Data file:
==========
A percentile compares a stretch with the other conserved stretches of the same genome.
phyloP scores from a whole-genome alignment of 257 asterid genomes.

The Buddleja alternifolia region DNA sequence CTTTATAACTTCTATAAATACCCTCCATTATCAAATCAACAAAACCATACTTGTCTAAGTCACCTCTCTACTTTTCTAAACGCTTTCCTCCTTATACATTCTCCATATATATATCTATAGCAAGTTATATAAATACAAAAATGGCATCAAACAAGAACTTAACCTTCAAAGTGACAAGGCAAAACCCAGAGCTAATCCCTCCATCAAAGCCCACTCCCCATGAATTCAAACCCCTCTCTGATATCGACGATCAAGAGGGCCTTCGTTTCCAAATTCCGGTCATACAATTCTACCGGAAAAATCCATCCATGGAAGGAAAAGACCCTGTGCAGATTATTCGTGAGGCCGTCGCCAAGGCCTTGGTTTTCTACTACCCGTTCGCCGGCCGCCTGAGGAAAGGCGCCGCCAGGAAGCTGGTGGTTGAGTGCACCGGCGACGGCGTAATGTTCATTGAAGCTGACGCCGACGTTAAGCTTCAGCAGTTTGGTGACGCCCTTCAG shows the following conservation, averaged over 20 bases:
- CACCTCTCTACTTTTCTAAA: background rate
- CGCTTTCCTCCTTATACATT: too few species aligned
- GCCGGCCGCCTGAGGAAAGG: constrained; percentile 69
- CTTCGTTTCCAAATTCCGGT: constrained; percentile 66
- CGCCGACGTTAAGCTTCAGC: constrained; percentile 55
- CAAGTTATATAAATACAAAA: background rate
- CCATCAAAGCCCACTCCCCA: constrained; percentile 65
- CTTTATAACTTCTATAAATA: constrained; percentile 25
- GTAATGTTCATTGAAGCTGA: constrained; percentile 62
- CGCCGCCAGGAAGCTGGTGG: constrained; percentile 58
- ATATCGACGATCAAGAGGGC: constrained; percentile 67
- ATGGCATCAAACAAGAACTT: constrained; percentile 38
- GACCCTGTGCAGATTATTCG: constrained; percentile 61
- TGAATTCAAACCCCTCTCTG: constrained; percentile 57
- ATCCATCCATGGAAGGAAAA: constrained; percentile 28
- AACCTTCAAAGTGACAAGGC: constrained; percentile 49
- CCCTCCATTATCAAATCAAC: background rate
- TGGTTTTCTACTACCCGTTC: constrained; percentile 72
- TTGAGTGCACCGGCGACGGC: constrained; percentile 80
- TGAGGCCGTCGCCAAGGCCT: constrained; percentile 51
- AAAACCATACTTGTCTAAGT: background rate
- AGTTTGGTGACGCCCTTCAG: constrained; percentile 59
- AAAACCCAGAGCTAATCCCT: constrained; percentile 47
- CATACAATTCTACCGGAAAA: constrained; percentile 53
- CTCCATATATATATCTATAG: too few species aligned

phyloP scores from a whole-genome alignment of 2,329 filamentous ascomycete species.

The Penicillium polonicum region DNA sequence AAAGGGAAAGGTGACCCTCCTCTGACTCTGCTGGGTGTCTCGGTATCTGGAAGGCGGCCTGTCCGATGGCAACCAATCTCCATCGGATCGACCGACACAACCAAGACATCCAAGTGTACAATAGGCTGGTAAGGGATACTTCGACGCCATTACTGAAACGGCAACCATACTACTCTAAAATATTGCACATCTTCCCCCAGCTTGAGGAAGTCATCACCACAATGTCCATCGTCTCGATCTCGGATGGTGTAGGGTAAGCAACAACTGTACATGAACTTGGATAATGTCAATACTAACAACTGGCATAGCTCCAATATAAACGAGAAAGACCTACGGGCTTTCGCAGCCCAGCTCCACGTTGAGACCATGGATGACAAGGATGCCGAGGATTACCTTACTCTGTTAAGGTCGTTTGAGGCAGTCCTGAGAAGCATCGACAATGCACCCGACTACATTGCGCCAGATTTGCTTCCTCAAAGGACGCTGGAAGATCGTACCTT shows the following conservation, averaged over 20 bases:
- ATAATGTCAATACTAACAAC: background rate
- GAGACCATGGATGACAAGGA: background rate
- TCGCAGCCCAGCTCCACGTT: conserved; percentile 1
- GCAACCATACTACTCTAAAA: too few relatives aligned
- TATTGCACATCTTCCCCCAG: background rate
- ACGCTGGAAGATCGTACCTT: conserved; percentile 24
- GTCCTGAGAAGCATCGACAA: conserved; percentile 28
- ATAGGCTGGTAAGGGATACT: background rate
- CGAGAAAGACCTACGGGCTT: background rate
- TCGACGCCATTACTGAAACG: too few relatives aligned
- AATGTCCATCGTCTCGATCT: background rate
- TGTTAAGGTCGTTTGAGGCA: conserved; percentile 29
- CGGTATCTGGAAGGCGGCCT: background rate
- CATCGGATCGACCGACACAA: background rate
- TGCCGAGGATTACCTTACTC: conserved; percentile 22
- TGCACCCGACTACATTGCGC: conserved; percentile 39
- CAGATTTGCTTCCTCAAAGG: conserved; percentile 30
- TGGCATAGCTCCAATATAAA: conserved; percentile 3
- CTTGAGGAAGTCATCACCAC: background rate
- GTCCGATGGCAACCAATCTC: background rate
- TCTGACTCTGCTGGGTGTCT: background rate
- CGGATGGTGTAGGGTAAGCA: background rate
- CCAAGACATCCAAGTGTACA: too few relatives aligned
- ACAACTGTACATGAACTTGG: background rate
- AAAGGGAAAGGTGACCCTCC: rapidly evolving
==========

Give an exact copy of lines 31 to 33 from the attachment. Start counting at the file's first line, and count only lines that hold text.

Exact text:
- ATAATGTCAATACTAACAAC: background rate
- GAGACCATGGATGACAAGGA: background rate
- TCGCAGCCCAGCTCCACGTT: conserved; percentile 1